The Charles E. Smith family built the giant Crystal City complex near Ronald Reagan National Airport and donated hundreds of millions to good causes, most of them probably in and near Washington.
Names from the family went on the Charles E. Smith Athletic Center at George Washington University, the Robert H. Smith School of Business at the University of Maryland, American University’s Kogod School of Business and the Charles E. Smith Jewish Day School. Charles Smith’s grandson, David Bruce Smith, paid tribute to him in a folksy and readable little book called Conversations with Papa Charlie.
So what happened when, on the Washingtonian Magazine’s 45th anniversary, the October 2010 issue listed 45 Who Shaped Washingtonian (subtitled “From 1965 to 2010, these people helped make our region what it is today”)?
Well, the magazine saw fit to mention worthy but minor celebrities like Maya Lin, who, as a 21-year-old Yalie, designed the Vietnam Veterans Memorial. Not a word appeared, however, about the Charles E. Smith family despite praise for other developers. Granted, family businesses merged years ago with large, out-of-town real estate conglomerates, lowering the Smiths’ profile. But the Washingtonian was looking back over the past 45 years. The Smiths if nothing else have been to D.C.-area Jewish philanthropies what Colonel Sanders was to Kentucky Fried Chicken.
During the four and a half decades, not all the news about the Smiths was positive. Crystal City exacerbated Northern Virginia’s overdevelopment, further befouling the air in our lungs and clogging our highways despite the Metro. And for the Connecticut newspapers, I myself disclosed Sen. Abraham Ribicoff’s secret and illegal stake in a CIA-occupied building that the Smiths rented to the feds. Among the lease’s co-signers was none other than Robert H. Smith, the family member most responsible for Crystal City. No quid pro quo claimed here—this is one for historians to untangle, just like the blame for the collapse of a Smith building at Skyline Plaza where 14 workers died.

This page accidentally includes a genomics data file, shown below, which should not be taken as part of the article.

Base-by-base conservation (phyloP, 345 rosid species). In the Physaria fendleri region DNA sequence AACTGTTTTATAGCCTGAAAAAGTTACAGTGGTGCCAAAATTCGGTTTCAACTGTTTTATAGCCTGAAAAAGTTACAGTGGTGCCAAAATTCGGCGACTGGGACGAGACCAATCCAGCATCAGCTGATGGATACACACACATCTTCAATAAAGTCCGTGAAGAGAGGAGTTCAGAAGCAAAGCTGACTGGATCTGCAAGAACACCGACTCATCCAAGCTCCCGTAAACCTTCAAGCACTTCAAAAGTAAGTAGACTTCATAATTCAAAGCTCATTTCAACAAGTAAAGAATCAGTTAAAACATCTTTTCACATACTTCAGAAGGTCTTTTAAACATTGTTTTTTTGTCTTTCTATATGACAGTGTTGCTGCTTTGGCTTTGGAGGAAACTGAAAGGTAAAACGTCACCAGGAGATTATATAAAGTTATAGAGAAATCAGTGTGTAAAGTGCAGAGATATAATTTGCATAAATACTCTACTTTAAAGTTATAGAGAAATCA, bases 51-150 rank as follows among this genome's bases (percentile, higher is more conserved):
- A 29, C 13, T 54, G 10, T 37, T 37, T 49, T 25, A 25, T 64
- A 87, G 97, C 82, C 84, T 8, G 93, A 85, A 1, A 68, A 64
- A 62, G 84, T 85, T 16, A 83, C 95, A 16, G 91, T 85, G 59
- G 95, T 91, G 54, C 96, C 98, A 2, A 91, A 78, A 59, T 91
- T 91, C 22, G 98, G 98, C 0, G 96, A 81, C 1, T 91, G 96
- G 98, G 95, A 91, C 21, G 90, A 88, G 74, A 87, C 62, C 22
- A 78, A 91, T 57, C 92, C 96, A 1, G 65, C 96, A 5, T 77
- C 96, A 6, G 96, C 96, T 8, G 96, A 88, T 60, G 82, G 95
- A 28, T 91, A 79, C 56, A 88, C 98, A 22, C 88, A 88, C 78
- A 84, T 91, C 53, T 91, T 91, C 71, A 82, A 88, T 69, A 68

But without doubt the Smiths were among the most generous of local philanthropists, maybe the most generous; and, objectively, with Crystal City offices alone housing perhaps 60,000 office workers, should the Washingtonian have printed a Smithless list of present and past movers and shakers?
In Robert Smith’s obituary and a follow-up editorial, the Washington Post skipped over the negatives and made him out to be a flawless god. The Washingtonian sinned in the opposite direction and failed to recognize the Smiths and their ubiquitous good works. My guess is that the magazine’s omission of the Smiths was an innocent oversight by Denise Kersten Wills, a features editor who apparently has lived most of her life outside the Washington area. As a fellow, fallible journalist, I can well understand what might have happened. Still, as a D.C.-area history buff, I can’t help but look beyond the ironies and see at least an accidental injustice to the Smiths here. Hundreds of millions and not a syllable? Although the headline read “45” rather than “top 45,” I’d hope that commonsense would prevail. Perhaps Ms. Wills can append a clarification to the online version of the list and maybe even write a very brief item for the printed magazine. I’ll shoot her an e-mail.
Update, 9 p.m.: I did send a message via Facebook but have not yet received a reply.
Update, 8:56 a.m., Oct. 29: I notice that the Washington Post obit, source of the several hundred million figure, doesn’t specifically say that the contributions were for the D.C. region. So I’ve inserted “probably” in the first paragraph, based, among other things, on the fact that Robert Smith gave almost $100 million just to the University of Maryland.